If someone else owns the 529 account, like a grandparent, aunt, or wealthy friend, it won’t impact your FAFSA. However, it is counted as student income when they withdraw the funds to pay for your child’s education expenses. Student income is assessed at 50%. This means if a grandparent pays $10,000 of college costs, it reduces your child’s aid eligibility by $5,000. 

You can avoid this by withdrawing these funds during your child’s last two years of school. The FAFSA looks at income from two years prior:

  • If funds are withdrawn during their freshman year, it impacts aid eligibility for their junior year. 
  • If funds are withdrawn during their sophomore year, it impacts aid eligibility for their senior year. 
  • By waiting until your child’s junior year, it wouldn’t impact aid eligibility until after their expected graduation date. 

Other Benefits of a 529 Plan

  • They’re “hands-off” – All you have to do is select the plan that best fits your needs. Most of these plans allow you to make automatic investments linked to your payroll deduction plans or bank account.
  • You control it, but don’t have to manage it. The management of your investments is handled by a program manager, the state treasurer’s office, or another outside investment company.
  • Contributions don’t have to be reported – You won’t receive a 1099 until you begin making withdrawals.
  • You can contribute a lot – 529 accounts have high contribution limits, which are state-dependent. Deposits of up to $15,000 (or $30,000 if you’re married and filing jointly) qualify for the annual gift tax exclusion. Doing so can help reduce estate taxes.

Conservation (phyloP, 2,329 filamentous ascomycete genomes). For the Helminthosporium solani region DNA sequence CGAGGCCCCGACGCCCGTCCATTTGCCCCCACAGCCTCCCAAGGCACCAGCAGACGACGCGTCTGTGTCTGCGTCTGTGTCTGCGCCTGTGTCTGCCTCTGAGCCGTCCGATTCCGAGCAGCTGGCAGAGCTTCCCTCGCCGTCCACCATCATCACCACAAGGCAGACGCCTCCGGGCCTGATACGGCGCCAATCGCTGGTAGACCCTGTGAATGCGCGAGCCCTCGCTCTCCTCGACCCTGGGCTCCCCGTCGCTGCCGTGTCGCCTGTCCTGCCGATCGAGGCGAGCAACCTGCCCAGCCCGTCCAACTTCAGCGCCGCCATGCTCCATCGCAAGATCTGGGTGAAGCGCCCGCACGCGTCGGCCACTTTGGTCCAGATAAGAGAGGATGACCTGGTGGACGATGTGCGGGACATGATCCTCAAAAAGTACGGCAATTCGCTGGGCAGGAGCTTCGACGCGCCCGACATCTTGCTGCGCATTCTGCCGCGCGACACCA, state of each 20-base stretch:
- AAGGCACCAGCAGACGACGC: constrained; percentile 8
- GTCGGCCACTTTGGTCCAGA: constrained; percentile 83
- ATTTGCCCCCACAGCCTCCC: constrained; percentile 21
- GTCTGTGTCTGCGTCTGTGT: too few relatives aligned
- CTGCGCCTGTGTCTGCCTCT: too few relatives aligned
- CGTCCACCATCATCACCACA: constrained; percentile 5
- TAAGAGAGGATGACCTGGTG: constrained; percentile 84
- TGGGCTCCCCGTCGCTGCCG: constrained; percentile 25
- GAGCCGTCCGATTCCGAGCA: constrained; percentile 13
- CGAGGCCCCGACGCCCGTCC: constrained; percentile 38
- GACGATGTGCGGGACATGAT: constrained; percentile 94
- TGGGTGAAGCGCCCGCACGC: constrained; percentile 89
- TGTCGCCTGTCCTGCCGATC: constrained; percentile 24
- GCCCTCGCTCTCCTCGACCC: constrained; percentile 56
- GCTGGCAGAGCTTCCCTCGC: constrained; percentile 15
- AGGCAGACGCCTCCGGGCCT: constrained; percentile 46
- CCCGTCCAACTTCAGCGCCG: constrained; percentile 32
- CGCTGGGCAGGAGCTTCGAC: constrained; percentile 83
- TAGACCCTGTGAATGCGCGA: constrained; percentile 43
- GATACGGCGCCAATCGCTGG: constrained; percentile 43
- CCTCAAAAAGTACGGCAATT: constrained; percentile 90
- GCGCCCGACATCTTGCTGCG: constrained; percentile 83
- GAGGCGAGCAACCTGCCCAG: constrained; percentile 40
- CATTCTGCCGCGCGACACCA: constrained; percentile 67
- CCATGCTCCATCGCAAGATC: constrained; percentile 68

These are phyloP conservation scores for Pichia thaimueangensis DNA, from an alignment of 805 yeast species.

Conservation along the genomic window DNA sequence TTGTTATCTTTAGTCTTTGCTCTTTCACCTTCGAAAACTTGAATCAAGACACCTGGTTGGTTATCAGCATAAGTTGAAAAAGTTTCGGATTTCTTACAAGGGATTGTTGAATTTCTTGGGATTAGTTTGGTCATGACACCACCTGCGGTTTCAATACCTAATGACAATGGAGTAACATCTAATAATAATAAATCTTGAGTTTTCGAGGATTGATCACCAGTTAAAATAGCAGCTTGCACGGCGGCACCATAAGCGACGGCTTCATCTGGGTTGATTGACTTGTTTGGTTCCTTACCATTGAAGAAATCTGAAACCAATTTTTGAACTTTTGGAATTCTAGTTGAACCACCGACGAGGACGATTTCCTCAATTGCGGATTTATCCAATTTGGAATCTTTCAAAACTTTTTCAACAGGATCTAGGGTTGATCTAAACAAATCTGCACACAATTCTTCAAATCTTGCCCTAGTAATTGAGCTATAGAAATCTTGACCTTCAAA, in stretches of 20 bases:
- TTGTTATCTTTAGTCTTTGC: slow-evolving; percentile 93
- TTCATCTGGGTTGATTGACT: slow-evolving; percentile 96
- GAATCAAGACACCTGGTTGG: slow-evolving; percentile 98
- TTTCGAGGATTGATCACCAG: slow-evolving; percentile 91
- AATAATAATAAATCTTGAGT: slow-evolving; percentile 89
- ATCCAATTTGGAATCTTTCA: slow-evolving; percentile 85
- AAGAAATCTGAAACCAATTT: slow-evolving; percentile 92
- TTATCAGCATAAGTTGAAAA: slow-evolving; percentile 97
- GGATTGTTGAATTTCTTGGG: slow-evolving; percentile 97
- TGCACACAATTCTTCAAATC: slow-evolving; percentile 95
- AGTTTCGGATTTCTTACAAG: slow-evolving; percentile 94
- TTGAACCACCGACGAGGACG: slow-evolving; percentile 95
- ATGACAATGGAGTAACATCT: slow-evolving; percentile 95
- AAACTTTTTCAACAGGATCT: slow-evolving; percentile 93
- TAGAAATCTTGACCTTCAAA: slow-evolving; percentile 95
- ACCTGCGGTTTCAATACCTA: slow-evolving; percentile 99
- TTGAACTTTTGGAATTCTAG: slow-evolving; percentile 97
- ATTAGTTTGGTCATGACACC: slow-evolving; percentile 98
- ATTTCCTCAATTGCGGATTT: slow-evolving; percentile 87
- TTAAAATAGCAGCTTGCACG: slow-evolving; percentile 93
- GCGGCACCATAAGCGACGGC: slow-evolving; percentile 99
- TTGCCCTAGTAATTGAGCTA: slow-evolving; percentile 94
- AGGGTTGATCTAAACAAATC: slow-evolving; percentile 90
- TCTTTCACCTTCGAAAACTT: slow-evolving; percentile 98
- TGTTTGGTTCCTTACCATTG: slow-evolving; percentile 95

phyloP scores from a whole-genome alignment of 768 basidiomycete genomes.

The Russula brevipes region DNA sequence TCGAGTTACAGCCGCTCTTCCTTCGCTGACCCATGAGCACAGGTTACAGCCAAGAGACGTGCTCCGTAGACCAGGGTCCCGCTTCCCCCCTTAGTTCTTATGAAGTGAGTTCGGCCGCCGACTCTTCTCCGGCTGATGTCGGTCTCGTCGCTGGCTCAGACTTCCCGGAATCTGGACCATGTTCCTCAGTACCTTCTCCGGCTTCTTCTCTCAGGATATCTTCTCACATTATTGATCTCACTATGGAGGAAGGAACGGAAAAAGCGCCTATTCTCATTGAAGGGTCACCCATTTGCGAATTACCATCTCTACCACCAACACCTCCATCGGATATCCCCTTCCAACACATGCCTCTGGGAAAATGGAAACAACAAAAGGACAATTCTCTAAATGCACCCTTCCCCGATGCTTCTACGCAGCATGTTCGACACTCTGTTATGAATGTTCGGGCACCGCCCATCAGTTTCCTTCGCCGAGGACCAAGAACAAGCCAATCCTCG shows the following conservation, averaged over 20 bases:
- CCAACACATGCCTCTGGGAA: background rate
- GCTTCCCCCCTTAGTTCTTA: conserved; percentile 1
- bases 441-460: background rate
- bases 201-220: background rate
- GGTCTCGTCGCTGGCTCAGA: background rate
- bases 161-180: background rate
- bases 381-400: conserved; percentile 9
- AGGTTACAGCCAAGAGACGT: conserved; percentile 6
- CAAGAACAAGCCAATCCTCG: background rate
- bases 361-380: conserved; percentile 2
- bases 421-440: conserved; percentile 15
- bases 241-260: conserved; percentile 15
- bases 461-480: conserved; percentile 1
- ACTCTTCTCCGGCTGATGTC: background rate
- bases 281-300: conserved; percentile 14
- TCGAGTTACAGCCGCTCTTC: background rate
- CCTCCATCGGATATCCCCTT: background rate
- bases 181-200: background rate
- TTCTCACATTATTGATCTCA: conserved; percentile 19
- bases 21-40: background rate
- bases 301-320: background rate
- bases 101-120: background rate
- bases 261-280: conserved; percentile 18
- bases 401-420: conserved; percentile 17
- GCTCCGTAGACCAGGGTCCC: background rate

• Rollovers – You can rollover your contributions into another account once every 12 months. 

What Happens if Your Child Doesn’t Go to College?

Life happens. 

If your child doesn’t go to college, you will usually have to pay income tax and a penalty of the earnings portion when withdrawing funds, since it’s not for educational purposes. The penalty is waived when the following conditions:

  • The beneficiary becomes disabled or passes
  • Your child attends a US Military Academy
  • Your child gets a tax-free scholarship

Leftover Funds

If there’s money leftover in your 529 plan after your child completes their education, you have a few options:

  • Withdraw it and pay the taxes and penalties
  • Change the beneficiary to another family member, like your child’s younger sibling
  • Make yourself the beneficiary if you decide to return to school
  • Keep the funds in the account to pay for grad school
  • Use it for K-12 tuition or an apprenticeship program
  • Roll it into a 529 ABLE account, a savings account for people living with disabilities

Check out our guide to college financial planning to learn more and explore other options. 

One of the best alternative options is to get a permanent life insurance policy. Saving for college is only one of the benefits of getting a perm life policy.